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#1 2019-11-15 19:17:16

louis
Member
From: UK
Registered: 2008-03-24
Posts: 5,875

Recycling plastics

The ability to recycle plastics into oils that can then be used to generate new plastics looks like a good fit for Mars where, as far as we know, there is no coal or oil.

https://www.youtube.com/watch?v=MTgentcfzgg

This would hugely reduce the amount of plastics that need to be imported from Earth and would be less expensive than trying to replicate petrochemicals from scratch on Mars.


Let's Go to Mars...Google on: Fast Track to Mars blogspot.com

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#2 2019-11-15 19:39:36

SpaceNut
Administrator
From: New Hampshire
Registered: 2004-07-22
Posts: 19,902

Re: Recycling plastics

We have talked about the use of plastics in 100's of topics and recycling to boot with regards to waste not want not. I have said we need to collection waste in a lander for lots of re-use of what we take with us to mars so as to not lose out on resources that would aid in making things on mars.
Here are just a few topics where Plastics had been discussed.
Mars Homesteads colony plan to recycle waste
ISRU Polymers
Plastic into Steel (Aussie Science)

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#3 2019-11-16 06:16:31

louis
Member
From: UK
Registered: 2008-03-24
Posts: 5,875

Re: Recycling plastics

Agreed. Many of the early Starships can be stripped and canabilised for parts and raw materials.  All those tons of steel will definitely come in useful. As long as we leave the first cargo and human landers for posterity to marvel at! smile

The technology I referenced in the first post seems to involve new techniques and has real practical application. If you could get to 90% recycling on plastics, that would be very significant. The remaining 10% could probably come from methane processing.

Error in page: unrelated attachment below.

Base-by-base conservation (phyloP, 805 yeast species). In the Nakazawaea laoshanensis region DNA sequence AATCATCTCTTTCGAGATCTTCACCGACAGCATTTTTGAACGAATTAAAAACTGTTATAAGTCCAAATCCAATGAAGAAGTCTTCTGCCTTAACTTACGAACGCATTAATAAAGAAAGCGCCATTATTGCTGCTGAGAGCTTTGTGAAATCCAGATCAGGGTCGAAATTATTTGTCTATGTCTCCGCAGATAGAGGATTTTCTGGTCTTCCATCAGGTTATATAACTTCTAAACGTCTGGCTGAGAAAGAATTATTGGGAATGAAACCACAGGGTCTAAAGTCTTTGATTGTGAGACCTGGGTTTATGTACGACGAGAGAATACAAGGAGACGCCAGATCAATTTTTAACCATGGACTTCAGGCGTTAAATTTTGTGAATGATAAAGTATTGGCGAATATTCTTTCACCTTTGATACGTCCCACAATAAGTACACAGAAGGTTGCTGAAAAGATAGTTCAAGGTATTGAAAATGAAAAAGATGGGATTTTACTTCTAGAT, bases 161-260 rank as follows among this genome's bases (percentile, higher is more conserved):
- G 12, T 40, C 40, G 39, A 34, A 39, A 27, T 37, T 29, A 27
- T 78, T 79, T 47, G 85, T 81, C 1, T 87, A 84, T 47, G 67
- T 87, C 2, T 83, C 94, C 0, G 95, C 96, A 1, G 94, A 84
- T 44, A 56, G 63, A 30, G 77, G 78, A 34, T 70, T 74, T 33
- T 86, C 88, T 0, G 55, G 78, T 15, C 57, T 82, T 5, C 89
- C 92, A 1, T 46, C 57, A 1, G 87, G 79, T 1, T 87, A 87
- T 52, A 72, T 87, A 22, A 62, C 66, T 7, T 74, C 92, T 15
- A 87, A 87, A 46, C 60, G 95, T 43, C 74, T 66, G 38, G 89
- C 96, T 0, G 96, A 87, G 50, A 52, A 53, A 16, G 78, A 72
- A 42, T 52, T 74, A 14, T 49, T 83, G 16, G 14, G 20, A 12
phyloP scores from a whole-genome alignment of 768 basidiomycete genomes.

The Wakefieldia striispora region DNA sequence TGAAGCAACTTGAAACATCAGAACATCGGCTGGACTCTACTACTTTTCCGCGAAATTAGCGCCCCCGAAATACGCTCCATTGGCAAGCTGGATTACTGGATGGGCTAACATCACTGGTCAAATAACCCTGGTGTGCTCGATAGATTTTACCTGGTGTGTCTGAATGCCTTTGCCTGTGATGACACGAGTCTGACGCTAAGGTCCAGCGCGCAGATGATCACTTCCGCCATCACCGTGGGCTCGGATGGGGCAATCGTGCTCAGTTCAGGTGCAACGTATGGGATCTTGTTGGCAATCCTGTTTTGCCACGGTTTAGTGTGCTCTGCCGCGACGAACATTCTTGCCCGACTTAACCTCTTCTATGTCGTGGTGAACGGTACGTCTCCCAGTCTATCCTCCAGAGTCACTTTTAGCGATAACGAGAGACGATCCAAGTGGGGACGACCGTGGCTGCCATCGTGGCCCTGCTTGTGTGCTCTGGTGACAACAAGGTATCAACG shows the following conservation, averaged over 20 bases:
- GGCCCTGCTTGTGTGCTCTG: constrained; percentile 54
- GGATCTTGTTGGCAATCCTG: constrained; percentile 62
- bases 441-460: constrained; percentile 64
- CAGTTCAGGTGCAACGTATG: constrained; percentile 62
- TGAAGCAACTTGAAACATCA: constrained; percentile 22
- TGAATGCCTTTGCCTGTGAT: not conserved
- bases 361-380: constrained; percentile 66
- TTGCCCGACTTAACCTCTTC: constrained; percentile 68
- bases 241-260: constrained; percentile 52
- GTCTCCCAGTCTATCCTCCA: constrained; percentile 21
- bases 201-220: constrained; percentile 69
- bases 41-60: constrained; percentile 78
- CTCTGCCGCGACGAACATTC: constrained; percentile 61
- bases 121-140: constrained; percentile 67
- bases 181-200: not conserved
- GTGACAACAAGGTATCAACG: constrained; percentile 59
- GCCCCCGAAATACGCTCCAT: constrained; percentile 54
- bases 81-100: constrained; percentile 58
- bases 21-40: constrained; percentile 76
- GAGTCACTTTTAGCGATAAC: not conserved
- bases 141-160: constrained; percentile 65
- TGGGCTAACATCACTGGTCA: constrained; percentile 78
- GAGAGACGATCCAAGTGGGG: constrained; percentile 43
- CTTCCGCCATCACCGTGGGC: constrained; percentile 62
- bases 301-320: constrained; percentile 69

I see from this link that plastics commonly contain nitrogen, chlorine, and  sulphur in addition to carbon, hydrogen and oxygen. I think all three can be found in sufficient quantities on Mars to support plastics manufacture.

We can of course use basalt with plastics to make fibre glass, another useful product.


Let's Go to Mars...Google on: Fast Track to Mars blogspot.com

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#4 2019-11-16 11:08:17

SpaceNut
Administrator
From: New Hampshire
Registered: 2004-07-22
Posts: 19,902

Re: Recycling plastics

Another way to use:
Print-Your-City-The-New-Raw-designboom-1800.jpg

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#5 2019-11-16 11:56:12

louis
Member
From: UK
Registered: 2008-03-24
Posts: 5,875

Re: Recycling plastics

There will be a huge economic advantage on Mars to recycling - it will certainly be far cheaper than importing from Earth, and cheaper than manufacturing from scratch on Mars, when there isn't the volume production to benefit from economies of scale. The early colony will need to focus on energy, water mining, propellant production and construction - so the more it can recycle and reuse for the lower priority goods and materials, the better.


Let's Go to Mars...Google on: Fast Track to Mars blogspot.com

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#6 2019-12-17 16:20:15

SpaceNut
Administrator
From: New Hampshire
Registered: 2004-07-22
Posts: 19,902

Re: Recycling plastics

kbd512 wrote:

tahanson43206,

I think I can tell you where a substantial portion of the requisite excess energy went- packaging.  We should also call it marketing, since that's most of what anything that came from a store actually is.  Note how much energy-intensive packaging material is simply being buried, year after year, decade after decade: